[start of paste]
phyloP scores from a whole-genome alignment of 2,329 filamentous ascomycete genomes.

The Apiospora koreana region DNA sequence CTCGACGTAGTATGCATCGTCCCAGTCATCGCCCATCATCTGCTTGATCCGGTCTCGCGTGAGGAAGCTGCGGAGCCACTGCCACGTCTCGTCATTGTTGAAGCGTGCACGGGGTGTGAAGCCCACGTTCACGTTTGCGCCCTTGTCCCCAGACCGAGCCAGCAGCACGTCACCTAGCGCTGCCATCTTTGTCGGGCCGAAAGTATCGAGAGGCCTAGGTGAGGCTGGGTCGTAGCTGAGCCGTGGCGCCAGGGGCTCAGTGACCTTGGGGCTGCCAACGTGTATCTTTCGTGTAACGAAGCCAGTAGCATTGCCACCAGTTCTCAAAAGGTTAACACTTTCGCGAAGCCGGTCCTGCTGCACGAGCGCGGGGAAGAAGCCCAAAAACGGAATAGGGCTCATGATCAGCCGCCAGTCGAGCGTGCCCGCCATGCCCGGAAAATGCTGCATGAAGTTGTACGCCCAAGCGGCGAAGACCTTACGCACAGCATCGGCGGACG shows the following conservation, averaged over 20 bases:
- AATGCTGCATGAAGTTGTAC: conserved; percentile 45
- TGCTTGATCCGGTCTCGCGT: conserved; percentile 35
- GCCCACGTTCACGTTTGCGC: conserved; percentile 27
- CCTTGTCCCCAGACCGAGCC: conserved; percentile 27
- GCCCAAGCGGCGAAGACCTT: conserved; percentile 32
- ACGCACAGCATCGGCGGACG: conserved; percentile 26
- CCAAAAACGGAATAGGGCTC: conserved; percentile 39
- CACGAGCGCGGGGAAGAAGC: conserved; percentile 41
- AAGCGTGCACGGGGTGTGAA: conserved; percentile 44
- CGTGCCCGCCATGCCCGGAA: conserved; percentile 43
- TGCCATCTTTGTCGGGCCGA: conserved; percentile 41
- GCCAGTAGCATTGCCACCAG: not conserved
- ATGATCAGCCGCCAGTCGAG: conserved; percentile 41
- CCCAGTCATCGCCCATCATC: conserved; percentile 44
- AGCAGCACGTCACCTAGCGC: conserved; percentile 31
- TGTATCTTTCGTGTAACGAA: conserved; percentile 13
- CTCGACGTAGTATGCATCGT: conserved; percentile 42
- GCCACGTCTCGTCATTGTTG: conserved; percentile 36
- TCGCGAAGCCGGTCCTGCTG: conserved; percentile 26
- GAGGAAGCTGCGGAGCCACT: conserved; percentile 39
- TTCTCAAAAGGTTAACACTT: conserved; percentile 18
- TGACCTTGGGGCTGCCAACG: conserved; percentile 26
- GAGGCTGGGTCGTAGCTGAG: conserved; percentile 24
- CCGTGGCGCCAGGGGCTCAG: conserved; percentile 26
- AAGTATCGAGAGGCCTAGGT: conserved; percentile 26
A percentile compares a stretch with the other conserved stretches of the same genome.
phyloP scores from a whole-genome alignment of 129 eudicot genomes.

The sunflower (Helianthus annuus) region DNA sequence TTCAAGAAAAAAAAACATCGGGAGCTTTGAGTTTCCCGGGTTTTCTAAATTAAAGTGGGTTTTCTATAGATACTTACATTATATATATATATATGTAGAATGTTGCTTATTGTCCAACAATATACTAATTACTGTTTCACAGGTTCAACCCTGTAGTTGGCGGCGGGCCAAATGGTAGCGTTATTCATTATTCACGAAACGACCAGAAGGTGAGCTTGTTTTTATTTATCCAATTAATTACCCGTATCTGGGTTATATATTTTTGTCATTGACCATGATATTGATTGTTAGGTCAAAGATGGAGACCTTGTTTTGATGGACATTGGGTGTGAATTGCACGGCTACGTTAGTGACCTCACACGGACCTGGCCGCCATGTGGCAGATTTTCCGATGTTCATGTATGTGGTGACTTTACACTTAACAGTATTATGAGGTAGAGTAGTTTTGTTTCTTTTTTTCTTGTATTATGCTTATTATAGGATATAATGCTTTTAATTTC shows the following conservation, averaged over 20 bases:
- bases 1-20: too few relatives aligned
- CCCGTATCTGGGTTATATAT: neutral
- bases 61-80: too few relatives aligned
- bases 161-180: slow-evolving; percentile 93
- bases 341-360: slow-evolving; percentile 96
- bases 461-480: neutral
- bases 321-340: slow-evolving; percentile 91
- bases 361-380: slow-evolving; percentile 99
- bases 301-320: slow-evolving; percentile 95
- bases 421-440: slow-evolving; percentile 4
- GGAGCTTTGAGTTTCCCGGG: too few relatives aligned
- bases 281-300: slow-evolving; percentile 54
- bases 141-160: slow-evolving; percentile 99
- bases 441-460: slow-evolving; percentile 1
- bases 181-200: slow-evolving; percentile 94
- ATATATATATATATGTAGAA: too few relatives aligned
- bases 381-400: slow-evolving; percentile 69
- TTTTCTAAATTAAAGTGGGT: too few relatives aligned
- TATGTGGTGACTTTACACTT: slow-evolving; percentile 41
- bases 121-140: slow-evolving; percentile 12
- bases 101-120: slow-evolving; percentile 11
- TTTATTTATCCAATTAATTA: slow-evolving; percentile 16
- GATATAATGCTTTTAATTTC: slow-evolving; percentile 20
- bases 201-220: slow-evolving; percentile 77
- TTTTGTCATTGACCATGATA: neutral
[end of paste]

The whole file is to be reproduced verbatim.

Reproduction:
phyloP scores from a whole-genome alignment of 2,329 filamentous ascomycete genomes.

The Apiospora koreana region DNA sequence CTCGACGTAGTATGCATCGTCCCAGTCATCGCCCATCATCTGCTTGATCCGGTCTCGCGTGAGGAAGCTGCGGAGCCACTGCCACGTCTCGTCATTGTTGAAGCGTGCACGGGGTGTGAAGCCCACGTTCACGTTTGCGCCCTTGTCCCCAGACCGAGCCAGCAGCACGTCACCTAGCGCTGCCATCTTTGTCGGGCCGAAAGTATCGAGAGGCCTAGGTGAGGCTGGGTCGTAGCTGAGCCGTGGCGCCAGGGGCTCAGTGACCTTGGGGCTGCCAACGTGTATCTTTCGTGTAACGAAGCCAGTAGCATTGCCACCAGTTCTCAAAAGGTTAACACTTTCGCGAAGCCGGTCCTGCTGCACGAGCGCGGGGAAGAAGCCCAAAAACGGAATAGGGCTCATGATCAGCCGCCAGTCGAGCGTGCCCGCCATGCCCGGAAAATGCTGCATGAAGTTGTACGCCCAAGCGGCGAAGACCTTACGCACAGCATCGGCGGACG shows the following conservation, averaged over 20 bases:
- AATGCTGCATGAAGTTGTAC: conserved; percentile 45
- TGCTTGATCCGGTCTCGCGT: conserved; percentile 35
- GCCCACGTTCACGTTTGCGC: conserved; percentile 27
- CCTTGTCCCCAGACCGAGCC: conserved; percentile 27
- GCCCAAGCGGCGAAGACCTT: conserved; percentile 32
- ACGCACAGCATCGGCGGACG: conserved; percentile 26
- CCAAAAACGGAATAGGGCTC: conserved; percentile 39
- CACGAGCGCGGGGAAGAAGC: conserved; percentile 41
- AAGCGTGCACGGGGTGTGAA: conserved; percentile 44
- CGTGCCCGCCATGCCCGGAA: conserved; percentile 43
- TGCCATCTTTGTCGGGCCGA: conserved; percentile 41
- GCCAGTAGCATTGCCACCAG: not conserved
- ATGATCAGCCGCCAGTCGAG: conserved; percentile 41
- CCCAGTCATCGCCCATCATC: conserved; percentile 44
- AGCAGCACGTCACCTAGCGC: conserved; percentile 31
- TGTATCTTTCGTGTAACGAA: conserved; percentile 13
- CTCGACGTAGTATGCATCGT: conserved; percentile 42
- GCCACGTCTCGTCATTGTTG: conserved; percentile 36
- TCGCGAAGCCGGTCCTGCTG: conserved; percentile 26
- GAGGAAGCTGCGGAGCCACT: conserved; percentile 39
- TTCTCAAAAGGTTAACACTT: conserved; percentile 18
- TGACCTTGGGGCTGCCAACG: conserved; percentile 26
- GAGGCTGGGTCGTAGCTGAG: conserved; percentile 24
- CCGTGGCGCCAGGGGCTCAG: conserved; percentile 26
- AAGTATCGAGAGGCCTAGGT: conserved; percentile 26
A percentile compares a stretch with the other conserved stretches of the same genome.
phyloP scores from a whole-genome alignment of 129 eudicot genomes.

The sunflower (Helianthus annuus) region DNA sequence TTCAAGAAAAAAAAACATCGGGAGCTTTGAGTTTCCCGGGTTTTCTAAATTAAAGTGGGTTTTCTATAGATACTTACATTATATATATATATATGTAGAATGTTGCTTATTGTCCAACAATATACTAATTACTGTTTCACAGGTTCAACCCTGTAGTTGGCGGCGGGCCAAATGGTAGCGTTATTCATTATTCACGAAACGACCAGAAGGTGAGCTTGTTTTTATTTATCCAATTAATTACCCGTATCTGGGTTATATATTTTTGTCATTGACCATGATATTGATTGTTAGGTCAAAGATGGAGACCTTGTTTTGATGGACATTGGGTGTGAATTGCACGGCTACGTTAGTGACCTCACACGGACCTGGCCGCCATGTGGCAGATTTTCCGATGTTCATGTATGTGGTGACTTTACACTTAACAGTATTATGAGGTAGAGTAGTTTTGTTTCTTTTTTTCTTGTATTATGCTTATTATAGGATATAATGCTTTTAATTTC shows the following conservation, averaged over 20 bases:
- bases 1-20: too few relatives aligned
- CCCGTATCTGGGTTATATAT: neutral
- bases 61-80: too few relatives aligned
- bases 161-180: slow-evolving; percentile 93
- bases 341-360: slow-evolving; percentile 96
- bases 461-480: neutral
- bases 321-340: slow-evolving; percentile 91
- bases 361-380: slow-evolving; percentile 99
- bases 301-320: slow-evolving; percentile 95
- bases 421-440: slow-evolving; percentile 4
- GGAGCTTTGAGTTTCCCGGG: too few relatives aligned
- bases 281-300: slow-evolving; percentile 54
- bases 141-160: slow-evolving; percentile 99
- bases 441-460: slow-evolving; percentile 1
- bases 181-200: slow-evolving; percentile 94
- ATATATATATATATGTAGAA: too few relatives aligned
- bases 381-400: slow-evolving; percentile 69
- TTTTCTAAATTAAAGTGGGT: too few relatives aligned
- TATGTGGTGACTTTACACTT: slow-evolving; percentile 41
- bases 121-140: slow-evolving; percentile 12
- bases 101-120: slow-evolving; percentile 11
- TTTATTTATCCAATTAATTA: slow-evolving; percentile 16
- GATATAATGCTTTTAATTTC: slow-evolving; percentile 20
- bases 201-220: slow-evolving; percentile 77
- TTTTGTCATTGACCATGATA: neutral